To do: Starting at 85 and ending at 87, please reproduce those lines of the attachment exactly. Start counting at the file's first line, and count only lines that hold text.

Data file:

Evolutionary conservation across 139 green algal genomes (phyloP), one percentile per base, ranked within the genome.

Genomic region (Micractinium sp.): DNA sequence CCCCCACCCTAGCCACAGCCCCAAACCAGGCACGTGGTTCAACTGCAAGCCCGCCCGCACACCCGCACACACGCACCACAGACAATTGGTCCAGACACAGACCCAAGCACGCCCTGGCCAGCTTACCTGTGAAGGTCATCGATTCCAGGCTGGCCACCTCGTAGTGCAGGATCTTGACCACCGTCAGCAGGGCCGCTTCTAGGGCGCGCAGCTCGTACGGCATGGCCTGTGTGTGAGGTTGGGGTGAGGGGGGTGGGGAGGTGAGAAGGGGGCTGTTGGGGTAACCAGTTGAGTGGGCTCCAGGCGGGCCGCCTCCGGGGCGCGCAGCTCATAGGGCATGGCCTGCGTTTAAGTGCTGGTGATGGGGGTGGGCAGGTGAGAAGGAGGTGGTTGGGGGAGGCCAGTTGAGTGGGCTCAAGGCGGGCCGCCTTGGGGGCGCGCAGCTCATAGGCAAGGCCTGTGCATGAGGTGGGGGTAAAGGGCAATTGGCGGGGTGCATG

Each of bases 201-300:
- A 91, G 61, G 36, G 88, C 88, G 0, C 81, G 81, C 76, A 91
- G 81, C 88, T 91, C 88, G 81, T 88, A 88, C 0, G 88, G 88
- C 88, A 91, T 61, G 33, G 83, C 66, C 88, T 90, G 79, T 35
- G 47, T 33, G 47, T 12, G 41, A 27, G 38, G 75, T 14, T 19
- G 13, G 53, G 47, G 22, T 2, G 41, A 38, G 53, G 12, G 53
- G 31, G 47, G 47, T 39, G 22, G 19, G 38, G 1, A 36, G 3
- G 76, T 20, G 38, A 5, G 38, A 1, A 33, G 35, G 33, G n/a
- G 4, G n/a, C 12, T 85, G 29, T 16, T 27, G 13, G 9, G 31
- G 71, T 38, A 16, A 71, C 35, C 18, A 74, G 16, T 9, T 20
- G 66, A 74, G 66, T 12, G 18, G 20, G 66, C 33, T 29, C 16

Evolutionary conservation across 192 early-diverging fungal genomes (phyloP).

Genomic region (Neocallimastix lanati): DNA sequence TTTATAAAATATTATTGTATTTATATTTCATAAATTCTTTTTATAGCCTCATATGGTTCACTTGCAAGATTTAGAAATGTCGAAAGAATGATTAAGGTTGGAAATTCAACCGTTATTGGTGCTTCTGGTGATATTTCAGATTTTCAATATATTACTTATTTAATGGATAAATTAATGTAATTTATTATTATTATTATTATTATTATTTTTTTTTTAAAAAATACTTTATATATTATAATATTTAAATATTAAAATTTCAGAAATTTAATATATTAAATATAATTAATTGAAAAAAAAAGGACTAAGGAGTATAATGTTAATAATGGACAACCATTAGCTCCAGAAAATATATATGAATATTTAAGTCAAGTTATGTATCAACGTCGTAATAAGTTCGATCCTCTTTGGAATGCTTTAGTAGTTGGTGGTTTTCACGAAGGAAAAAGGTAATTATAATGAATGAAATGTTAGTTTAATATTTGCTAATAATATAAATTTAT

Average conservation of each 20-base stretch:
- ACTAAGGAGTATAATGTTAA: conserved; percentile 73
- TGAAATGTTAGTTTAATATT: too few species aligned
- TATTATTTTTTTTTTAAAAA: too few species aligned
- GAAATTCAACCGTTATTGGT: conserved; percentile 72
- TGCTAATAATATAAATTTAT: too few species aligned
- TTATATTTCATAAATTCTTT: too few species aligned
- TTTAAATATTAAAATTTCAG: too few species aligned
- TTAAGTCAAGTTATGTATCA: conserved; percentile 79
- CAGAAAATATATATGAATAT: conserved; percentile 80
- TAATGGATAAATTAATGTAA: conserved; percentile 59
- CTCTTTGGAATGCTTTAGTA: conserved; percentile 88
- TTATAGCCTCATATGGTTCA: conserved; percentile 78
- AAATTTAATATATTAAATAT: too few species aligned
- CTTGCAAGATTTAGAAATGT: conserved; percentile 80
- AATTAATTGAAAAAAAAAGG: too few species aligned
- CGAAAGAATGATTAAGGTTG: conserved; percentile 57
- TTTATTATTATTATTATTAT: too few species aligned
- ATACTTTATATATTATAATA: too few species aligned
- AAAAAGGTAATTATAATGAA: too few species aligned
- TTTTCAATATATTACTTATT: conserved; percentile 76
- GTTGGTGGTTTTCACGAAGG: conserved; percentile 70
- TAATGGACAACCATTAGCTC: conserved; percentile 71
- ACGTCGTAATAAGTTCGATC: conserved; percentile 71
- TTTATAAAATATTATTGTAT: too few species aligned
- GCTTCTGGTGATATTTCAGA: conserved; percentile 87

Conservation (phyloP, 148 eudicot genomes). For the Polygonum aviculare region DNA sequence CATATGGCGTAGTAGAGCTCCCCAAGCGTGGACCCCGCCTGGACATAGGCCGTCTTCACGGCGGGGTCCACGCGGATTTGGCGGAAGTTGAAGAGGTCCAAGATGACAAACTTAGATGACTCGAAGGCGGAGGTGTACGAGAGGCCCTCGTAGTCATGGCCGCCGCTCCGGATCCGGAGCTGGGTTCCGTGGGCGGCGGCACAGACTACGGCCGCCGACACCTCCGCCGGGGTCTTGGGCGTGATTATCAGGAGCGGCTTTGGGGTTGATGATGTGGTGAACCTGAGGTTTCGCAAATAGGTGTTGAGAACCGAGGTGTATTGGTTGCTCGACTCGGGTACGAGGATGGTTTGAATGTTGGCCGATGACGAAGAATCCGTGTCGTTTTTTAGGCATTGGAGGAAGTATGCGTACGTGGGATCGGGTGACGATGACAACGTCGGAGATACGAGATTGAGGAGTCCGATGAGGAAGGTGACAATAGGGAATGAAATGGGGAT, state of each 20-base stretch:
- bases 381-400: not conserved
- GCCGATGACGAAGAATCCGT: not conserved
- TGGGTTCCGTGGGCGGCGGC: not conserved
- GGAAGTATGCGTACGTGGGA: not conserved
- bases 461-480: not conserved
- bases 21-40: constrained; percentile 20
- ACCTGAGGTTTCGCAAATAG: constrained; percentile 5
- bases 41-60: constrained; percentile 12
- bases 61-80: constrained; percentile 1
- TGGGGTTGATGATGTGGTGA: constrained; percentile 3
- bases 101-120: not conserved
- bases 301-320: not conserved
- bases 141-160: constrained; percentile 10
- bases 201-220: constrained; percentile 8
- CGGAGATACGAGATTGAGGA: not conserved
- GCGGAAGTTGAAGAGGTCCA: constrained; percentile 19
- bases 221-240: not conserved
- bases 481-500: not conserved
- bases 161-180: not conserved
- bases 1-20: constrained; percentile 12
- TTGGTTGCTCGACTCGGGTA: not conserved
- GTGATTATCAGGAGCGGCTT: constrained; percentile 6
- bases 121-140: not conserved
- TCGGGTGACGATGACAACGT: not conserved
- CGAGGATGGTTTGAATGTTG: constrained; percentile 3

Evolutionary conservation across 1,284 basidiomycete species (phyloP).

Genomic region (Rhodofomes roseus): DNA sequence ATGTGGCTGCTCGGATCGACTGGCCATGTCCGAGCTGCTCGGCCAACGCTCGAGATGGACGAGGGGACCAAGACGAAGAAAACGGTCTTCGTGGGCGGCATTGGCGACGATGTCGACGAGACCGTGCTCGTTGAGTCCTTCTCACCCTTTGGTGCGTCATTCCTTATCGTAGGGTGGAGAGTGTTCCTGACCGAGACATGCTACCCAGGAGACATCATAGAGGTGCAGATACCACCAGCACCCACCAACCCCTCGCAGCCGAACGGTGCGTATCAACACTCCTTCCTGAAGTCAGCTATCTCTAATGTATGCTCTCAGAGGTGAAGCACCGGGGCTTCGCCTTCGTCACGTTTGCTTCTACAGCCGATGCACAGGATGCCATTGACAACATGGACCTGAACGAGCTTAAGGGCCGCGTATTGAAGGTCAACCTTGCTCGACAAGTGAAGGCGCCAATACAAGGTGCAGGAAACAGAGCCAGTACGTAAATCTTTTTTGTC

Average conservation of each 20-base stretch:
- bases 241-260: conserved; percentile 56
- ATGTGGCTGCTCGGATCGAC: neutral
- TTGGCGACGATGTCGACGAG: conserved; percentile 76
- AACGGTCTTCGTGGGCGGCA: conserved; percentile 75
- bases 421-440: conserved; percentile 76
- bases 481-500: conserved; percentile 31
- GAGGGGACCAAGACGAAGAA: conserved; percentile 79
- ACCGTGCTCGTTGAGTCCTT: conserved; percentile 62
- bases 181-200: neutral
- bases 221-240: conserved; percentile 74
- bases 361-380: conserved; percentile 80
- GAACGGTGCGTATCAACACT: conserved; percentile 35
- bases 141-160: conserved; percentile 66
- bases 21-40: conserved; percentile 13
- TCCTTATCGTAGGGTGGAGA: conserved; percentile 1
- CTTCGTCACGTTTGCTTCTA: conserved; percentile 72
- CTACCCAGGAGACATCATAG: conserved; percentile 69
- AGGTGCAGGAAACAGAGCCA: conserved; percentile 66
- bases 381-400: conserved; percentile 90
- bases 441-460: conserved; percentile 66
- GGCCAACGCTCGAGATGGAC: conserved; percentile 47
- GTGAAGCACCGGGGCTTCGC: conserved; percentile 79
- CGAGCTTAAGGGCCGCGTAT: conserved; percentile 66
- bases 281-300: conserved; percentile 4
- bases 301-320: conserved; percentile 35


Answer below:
- TCCTTATCGTAGGGTGGAGA: conserved; percentile 1
- CTTCGTCACGTTTGCTTCTA: conserved; percentile 72
- CTACCCAGGAGACATCATAG: conserved; percentile 69